Commercial gardening soil is not an option for a lotus, because it will float to the top of the water and often encourages algae growth.
The amount of organic material in most potting soils is incredibly high and prone to rotting in water. That rot will spread and likely damage the roots of your lotus.
There is a reason, after all, that most pots have holes drilled into the bottom for drainage!
Read How to Add Calcium to Soil?
A Mixture of Clay and Sand
You’ve seen the advantages and disadvantages of clay and sand, but to get the most out of each, the best thing to do is mix them.
A blend will offer the nutrients of clay, the warmth of the sand, and the weight of both.
The ideal home for a lotus is 80% clay and 20% sand, well blended. This offers the nutrients of clay without being as densely packed to allow the roots an easier time to spread out.
Most pre-packed aquatic soils will contain both clay and sand. This will save you from having to mix them yourself.
What’s more, since these companies specialize in such blends, you are likely to get a more efficient mixture than you would if you did it yourself the first time.
It is also possible to find these mixtures with extra nutrients already added, creating an even more welcoming environment for your lotus.
Read Best Soil for Growing Plants
Setting Up for Growth
Now that you have given some thought to what kind of soil you want to plant your lotus in, it is time to consider where this planting will be and how much of that soil to use.
What you will do next depends largely on what phase of life your lotus is in when you start.
If you are planting seedlings, choose a three or five-gallon bucket with no drainage holes. It should be filled up to the six-inch mark with your soil of choice.
You will be able to place the entire bucket into your pond and allow your lotus to grow from there.
While growing, your lotus should be kept warm. A temperature of at least 70 degrees Fahrenheit is preferable.
When you place your plant, make sure it gets plenty of sunlight. The minimum amount to induce growth is six hours a day, though more sunlight will induce more flowers.
Amount of Soil
You should plant the lotus in 4-5 inches of whatever soil you have chosen. It should be sufficient to spread out but not so much that the leaves will not get buried trying to reach light.
If your lotus is already growing in a bucket or other container, you can place the container directly into the larger pond.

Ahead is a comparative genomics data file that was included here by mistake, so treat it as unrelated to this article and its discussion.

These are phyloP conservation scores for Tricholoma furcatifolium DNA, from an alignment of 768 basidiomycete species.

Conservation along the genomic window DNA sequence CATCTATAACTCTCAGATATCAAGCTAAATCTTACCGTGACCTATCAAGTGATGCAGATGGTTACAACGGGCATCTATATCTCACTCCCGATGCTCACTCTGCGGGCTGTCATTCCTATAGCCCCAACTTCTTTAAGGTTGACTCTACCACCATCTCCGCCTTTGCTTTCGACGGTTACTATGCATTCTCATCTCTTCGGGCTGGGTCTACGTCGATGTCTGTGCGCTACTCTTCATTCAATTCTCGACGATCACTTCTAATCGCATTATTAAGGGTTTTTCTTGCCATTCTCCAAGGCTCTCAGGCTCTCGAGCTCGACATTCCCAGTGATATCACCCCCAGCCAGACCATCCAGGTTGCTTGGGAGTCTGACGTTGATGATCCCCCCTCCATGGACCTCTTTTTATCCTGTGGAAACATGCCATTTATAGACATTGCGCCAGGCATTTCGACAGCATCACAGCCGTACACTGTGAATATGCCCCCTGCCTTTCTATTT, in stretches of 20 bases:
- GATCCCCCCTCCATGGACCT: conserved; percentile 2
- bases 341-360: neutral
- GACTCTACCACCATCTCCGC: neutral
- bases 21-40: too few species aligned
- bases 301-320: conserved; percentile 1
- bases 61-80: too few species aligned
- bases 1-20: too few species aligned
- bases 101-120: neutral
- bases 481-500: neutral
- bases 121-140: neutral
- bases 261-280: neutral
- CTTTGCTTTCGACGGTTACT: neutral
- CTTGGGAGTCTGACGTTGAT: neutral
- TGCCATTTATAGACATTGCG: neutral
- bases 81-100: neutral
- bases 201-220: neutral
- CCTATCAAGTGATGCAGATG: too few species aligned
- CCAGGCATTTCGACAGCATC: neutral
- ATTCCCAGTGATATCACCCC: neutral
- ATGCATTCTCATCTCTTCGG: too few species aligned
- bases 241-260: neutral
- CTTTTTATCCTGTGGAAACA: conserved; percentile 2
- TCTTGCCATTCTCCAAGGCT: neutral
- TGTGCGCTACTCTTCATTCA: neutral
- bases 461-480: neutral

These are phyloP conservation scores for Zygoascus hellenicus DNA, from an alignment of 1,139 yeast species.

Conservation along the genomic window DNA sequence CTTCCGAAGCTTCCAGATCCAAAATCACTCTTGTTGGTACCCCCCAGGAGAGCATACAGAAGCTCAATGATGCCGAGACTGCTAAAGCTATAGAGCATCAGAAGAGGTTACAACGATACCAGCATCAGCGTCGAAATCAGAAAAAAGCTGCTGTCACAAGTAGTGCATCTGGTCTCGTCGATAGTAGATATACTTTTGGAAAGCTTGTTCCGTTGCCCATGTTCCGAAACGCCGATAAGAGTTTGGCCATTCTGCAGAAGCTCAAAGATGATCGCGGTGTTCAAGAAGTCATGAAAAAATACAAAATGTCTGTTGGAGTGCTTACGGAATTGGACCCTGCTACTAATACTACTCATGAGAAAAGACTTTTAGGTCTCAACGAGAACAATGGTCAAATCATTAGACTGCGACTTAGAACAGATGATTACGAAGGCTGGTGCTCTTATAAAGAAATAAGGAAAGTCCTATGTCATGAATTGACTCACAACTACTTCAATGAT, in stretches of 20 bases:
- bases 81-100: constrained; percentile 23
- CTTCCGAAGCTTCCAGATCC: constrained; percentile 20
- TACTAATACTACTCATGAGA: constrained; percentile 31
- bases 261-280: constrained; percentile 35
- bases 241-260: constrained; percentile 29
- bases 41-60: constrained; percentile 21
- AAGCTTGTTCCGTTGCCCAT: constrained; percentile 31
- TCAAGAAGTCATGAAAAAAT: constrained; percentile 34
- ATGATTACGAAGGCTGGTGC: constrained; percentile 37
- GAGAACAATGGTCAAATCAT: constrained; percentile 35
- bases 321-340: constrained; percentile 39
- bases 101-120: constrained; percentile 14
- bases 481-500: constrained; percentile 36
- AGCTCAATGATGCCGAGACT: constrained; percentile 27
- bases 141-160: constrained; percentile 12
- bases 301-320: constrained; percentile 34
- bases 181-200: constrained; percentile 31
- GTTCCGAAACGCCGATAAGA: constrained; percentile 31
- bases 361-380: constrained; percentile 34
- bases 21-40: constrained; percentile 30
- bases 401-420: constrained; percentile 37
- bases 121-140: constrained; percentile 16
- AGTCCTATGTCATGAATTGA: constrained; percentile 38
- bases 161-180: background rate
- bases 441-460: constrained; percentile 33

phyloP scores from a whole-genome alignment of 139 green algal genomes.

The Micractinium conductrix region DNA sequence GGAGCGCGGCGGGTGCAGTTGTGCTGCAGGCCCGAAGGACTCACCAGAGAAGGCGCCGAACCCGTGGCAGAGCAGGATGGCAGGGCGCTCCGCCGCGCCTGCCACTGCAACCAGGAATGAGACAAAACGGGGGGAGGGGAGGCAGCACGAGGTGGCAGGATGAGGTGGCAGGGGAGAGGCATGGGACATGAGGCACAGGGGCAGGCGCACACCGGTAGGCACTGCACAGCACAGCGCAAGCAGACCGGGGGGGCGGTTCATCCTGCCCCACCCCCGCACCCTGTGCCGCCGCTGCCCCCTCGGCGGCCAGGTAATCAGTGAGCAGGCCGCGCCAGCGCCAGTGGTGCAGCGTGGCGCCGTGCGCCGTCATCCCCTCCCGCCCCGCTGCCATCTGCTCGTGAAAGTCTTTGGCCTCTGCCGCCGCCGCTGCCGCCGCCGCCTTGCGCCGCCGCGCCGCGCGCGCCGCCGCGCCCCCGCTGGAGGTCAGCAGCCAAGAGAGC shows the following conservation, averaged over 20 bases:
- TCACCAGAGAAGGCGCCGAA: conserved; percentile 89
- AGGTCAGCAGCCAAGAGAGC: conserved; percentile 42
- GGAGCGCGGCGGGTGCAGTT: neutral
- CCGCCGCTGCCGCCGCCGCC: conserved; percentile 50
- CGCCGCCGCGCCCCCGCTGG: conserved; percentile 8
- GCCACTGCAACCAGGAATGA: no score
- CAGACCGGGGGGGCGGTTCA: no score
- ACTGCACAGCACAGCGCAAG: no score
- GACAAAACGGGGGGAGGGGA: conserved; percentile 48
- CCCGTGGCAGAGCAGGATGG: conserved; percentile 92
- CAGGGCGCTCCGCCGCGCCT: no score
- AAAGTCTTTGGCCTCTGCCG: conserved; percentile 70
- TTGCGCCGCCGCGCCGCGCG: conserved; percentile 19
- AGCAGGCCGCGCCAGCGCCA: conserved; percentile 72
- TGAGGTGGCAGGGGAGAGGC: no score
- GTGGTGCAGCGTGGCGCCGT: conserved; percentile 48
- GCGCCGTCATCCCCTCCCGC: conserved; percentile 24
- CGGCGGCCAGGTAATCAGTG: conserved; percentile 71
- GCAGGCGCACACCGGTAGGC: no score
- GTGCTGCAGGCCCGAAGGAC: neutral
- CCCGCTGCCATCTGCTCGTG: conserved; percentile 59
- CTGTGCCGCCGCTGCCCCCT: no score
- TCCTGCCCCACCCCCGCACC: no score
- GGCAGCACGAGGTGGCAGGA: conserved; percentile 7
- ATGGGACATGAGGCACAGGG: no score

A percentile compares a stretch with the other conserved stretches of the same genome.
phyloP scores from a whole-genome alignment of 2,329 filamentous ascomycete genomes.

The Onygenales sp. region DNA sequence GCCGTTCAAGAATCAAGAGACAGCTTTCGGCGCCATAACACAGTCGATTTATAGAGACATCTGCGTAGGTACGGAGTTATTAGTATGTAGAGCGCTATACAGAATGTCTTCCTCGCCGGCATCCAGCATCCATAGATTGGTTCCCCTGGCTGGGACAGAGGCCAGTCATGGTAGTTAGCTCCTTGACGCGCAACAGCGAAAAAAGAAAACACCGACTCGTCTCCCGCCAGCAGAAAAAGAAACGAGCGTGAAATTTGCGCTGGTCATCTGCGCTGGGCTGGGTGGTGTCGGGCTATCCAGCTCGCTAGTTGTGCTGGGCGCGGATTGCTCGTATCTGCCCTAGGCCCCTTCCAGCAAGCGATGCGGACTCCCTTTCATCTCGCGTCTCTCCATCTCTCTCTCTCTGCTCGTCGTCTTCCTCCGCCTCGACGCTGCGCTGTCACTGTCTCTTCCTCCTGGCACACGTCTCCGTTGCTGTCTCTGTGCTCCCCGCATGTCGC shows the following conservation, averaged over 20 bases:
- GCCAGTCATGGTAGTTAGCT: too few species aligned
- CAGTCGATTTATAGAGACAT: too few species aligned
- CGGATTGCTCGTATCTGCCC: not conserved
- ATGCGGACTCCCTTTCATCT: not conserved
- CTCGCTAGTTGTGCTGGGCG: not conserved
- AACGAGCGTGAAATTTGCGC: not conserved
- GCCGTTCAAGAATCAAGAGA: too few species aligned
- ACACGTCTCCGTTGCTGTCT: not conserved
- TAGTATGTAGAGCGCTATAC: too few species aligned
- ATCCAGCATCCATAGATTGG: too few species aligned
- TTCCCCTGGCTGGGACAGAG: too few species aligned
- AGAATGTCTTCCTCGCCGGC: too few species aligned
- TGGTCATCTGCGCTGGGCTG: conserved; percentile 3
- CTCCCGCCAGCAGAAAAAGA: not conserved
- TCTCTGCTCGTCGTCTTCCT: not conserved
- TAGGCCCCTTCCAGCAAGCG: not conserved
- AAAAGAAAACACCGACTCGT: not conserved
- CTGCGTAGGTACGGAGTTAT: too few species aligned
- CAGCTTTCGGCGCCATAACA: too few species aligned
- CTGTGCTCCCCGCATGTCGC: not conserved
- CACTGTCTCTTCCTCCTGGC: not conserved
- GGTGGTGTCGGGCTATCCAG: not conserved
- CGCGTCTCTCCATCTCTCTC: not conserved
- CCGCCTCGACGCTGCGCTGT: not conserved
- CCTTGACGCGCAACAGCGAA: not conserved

Lotus tends to spread out and take over whatever you plant it in. Given that, if you are using a natural pond, consider the effect lotus will have on species already living there.
A smaller container within the larger one can prevent this from happening and restrict the growth of the lotus.
If you like the idea of the entire surface of the water covered in leaves and flowers, feel free to remove the plant from its smaller container and allow it to grow freely in your pond.
When a lotus thrives, it loves to spread out.
Amount of Water
Depending on the kind of lotus you have, it can thrive anywhere between 2 and 18 inches of water above the soil surface. It is crucial to familiarize yourself with the kind of lotus you are growing and the growth environment it prefers.
This does not have a significant impact on the choice of soil you use, only in the amount of it.
Related plant articles:
- How to Improve Soil for Gardening
- Can You Grow Lotus Without Soil?
- How Does a Lotus Plant Adapt Itself in Water
- Are Lotus Flowers Poisonous to Dogs?
- How To Propagate Lotus Plants?
Lotus are beautiful and hardy plants that can survive conditions most others would wither in. It is easy to grow a lotus, but it takes a little care to make it thrive.
You can choose to use only clay, buy a prepackaged aquatic blend, mix the clay and sand yourself, or even try to make do with a bag of kitty litter.
Whatever your final decision, your lotus will become a striking addition to your garden with effort and diligence. Your next step is to get your clay and start planting.
I’m Elsa, and I love gardening. I started GardeningElsa.com as a resource for other gardeners, and I offer expert advice on gardening topics such as plants, flowers, herbs, and vegetable gardening. On my website, I share my latest tips and tricks for creating beautiful gardens. When I’m not working on my website, you can find me in my own garden, tending to my plants and flowers. Read more about me.